Decay chain

  • in nuclear science, the decay chain refers to a series of radioactive decays of different radioactive decay products as a sequential series of transformations. it is also known as a "radioactive cascade". most radioisotopes do not decay directly to a stable state, but rather undergo a series of decays until eventually a stable isotope is reached.

    decay stages are referred to by their relationship to previous or subsequent stages. a parent isotope is one that undergoes decay to form a daughter isotope. one example of this is uranium (atomic number 92) decaying into thorium (atomic number 90). the daughter isotope may be stable or it may decay to form a daughter isotope of its own. the daughter of a daughter isotope is sometimes called a granddaughter isotope.

    the time it takes for a single parent atom to decay to an atom of its daughter isotope can vary widely, not only between different parent-daughter pairs, but also randomly between identical pairings of parent and daughter isotopes. the decay of each single atom occurs spontaneously, and the decay of an initial population of identical atoms over time t, follows a decaying exponential distribution, e−λt, where λ is called a decay constant. one of the properties of an isotope is its half-life, the time by which half of an initial number of identical parent radioisotopes have decayed to their daughters, which is inversely related to λ. half-lives have been determined in laboratories for many radioisotopes (or radionuclides). these can range from nearly instantaneous (less than 10−21 seconds) to more than 1019 years.

    the intermediate stages each emit the same amount of radioactivity as the original radioisotope (i.e. there is a one-to-one relationship between the numbers of decays in successive stages) but each stage releases a different quantity of energy. if and when equilibrium is achieved, each successive daughter isotope is present in direct proportion to its half-life; but since its activity is inversely proportional to its half-life, each nuclide in the decay chain finally contributes as many individual transformations as the head of the chain, though not the same energy. for example, uranium-238 is weakly radioactive, but pitchblende, a uranium ore, is 13 times more radioactive than the pure uranium metal because of the radium and other daughter isotopes it contains. not only are unstable radium isotopes significant radioactivity emitters, but as the next stage in the decay chain they also generate radon, a heavy, inert, naturally occurring radioactive gas. rock containing thorium and/or uranium (such as some granites) emits radon gas that can accumulate in enclosed places such as basements or underground mines.[1]

  • history
  • types of decay
  • actinide alpha decay chains
  • see also
  • notes
  • references
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In nuclear science, the decay chain refers to a series of radioactive decays of different radioactive decay products as a sequential series of transformations. It is also known as a "radioactive cascade". Most radioisotopes do not decay directly to a stable state, but rather undergo a series of decays until eventually a stable isotope is reached.

Decay stages are referred to by their relationship to previous or subsequent stages. A parent isotope is one that undergoes decay to form a daughter isotope. One example of this is uranium (atomic number 92) decaying into thorium (atomic number 90). The daughter isotope may be stable or it may decay to form a daughter isotope of its own. The daughter of a daughter isotope is sometimes called a granddaughter isotope.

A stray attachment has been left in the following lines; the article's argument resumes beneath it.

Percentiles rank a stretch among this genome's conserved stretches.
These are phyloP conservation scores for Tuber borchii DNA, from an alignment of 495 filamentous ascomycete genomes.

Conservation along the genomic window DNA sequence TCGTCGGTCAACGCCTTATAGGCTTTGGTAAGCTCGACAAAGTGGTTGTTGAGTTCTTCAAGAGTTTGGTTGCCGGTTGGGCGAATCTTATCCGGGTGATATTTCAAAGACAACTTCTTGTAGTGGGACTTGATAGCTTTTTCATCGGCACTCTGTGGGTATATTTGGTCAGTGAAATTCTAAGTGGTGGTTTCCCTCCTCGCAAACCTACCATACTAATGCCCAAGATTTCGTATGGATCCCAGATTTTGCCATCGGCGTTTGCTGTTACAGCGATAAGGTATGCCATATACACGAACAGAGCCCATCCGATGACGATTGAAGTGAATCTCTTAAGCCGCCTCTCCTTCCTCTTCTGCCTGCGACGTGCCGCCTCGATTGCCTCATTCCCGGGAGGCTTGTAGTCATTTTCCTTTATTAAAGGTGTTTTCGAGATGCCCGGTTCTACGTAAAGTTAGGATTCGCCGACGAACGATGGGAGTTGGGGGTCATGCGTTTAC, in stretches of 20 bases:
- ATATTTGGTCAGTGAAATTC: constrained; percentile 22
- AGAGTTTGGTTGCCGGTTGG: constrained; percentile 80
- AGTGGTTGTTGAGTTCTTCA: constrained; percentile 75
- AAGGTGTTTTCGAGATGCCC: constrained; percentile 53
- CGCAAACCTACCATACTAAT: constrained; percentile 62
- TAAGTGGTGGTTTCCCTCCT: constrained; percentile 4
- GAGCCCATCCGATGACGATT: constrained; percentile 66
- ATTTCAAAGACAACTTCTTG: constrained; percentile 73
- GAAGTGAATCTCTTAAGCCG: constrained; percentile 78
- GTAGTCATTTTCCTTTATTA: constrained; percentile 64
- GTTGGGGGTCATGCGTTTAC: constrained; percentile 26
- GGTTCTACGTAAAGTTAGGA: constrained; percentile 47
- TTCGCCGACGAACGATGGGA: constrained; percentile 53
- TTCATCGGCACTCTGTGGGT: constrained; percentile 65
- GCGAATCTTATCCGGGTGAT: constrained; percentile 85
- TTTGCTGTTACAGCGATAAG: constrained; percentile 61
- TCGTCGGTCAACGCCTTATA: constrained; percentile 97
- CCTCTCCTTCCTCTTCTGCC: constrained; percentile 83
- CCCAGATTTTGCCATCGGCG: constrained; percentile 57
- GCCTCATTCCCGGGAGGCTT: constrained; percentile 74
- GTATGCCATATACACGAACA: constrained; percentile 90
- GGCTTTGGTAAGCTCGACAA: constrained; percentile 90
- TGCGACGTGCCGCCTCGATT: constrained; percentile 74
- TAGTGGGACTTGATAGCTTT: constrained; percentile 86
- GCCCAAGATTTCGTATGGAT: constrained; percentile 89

The time it takes for a single parent atom to decay to an atom of its daughter isotope can vary widely, not only between different parent-daughter pairs, but also randomly between identical pairings of parent and daughter isotopes. The decay of each single atom occurs spontaneously, and the decay of an initial population of identical atoms over time t, follows a decaying exponential distribution, e−λt, where λ is called a decay constant. One of the properties of an isotope is its half-life, the time by which half of an initial number of identical parent radioisotopes have decayed to their daughters, which is inversely related to λ. Half-lives have been determined in laboratories for many radioisotopes (or radionuclides). These can range from nearly instantaneous (less than 10−21 seconds) to more than 1019 years.

The intermediate stages each emit the same amount of radioactivity as the original radioisotope (i.e. there is a one-to-one relationship between the numbers of decays in successive stages) but each stage releases a different quantity of energy. If and when equilibrium is achieved, each successive daughter isotope is present in direct proportion to its half-life; but since its activity is inversely proportional to its half-life, each nuclide in the decay chain finally contributes as many individual transformations as the head of the chain, though not the same energy. For example, uranium-238 is weakly radioactive, but pitchblende, a uranium ore, is 13 times more radioactive than the pure uranium metal because of the radium and other daughter isotopes it contains. Not only are unstable radium isotopes significant radioactivity emitters, but as the next stage in the decay chain they also generate radon, a heavy, inert, naturally occurring radioactive gas. Rock containing thorium and/or uranium (such as some granites) emits radon gas that can accumulate in enclosed places such as basements or underground mines.[1]